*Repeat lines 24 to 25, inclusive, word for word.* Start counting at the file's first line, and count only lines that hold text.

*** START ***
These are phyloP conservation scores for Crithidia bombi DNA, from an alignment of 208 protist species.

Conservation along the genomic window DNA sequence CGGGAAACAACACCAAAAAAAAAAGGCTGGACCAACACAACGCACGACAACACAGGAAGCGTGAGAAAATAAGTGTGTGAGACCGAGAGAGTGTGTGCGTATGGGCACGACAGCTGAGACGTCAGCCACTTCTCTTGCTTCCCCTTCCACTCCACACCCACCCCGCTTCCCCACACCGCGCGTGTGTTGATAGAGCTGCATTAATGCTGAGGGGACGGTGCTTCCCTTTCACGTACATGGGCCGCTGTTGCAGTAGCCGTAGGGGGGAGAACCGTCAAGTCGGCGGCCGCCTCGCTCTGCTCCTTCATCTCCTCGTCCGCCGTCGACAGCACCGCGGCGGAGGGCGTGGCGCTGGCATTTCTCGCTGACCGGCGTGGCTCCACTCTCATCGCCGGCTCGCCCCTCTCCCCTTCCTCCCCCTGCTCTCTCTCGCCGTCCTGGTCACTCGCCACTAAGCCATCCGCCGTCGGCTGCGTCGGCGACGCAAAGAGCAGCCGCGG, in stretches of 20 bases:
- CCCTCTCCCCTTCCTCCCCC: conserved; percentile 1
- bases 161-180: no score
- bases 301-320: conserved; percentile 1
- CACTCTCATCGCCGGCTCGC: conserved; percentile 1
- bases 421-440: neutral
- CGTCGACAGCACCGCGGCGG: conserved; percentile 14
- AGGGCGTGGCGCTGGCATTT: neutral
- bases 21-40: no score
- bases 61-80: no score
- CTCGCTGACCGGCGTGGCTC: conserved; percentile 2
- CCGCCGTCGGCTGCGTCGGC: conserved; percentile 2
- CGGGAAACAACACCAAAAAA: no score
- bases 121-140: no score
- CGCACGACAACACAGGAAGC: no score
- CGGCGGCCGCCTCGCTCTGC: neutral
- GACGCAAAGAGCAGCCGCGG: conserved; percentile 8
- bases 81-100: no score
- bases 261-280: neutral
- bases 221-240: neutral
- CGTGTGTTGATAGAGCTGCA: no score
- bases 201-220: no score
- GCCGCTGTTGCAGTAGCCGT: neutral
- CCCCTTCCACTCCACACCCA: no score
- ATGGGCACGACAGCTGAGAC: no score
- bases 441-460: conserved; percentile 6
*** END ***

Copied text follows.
- GCCGCTGTTGCAGTAGCCGT: neutral
- CCCCTTCCACTCCACACCCA: no score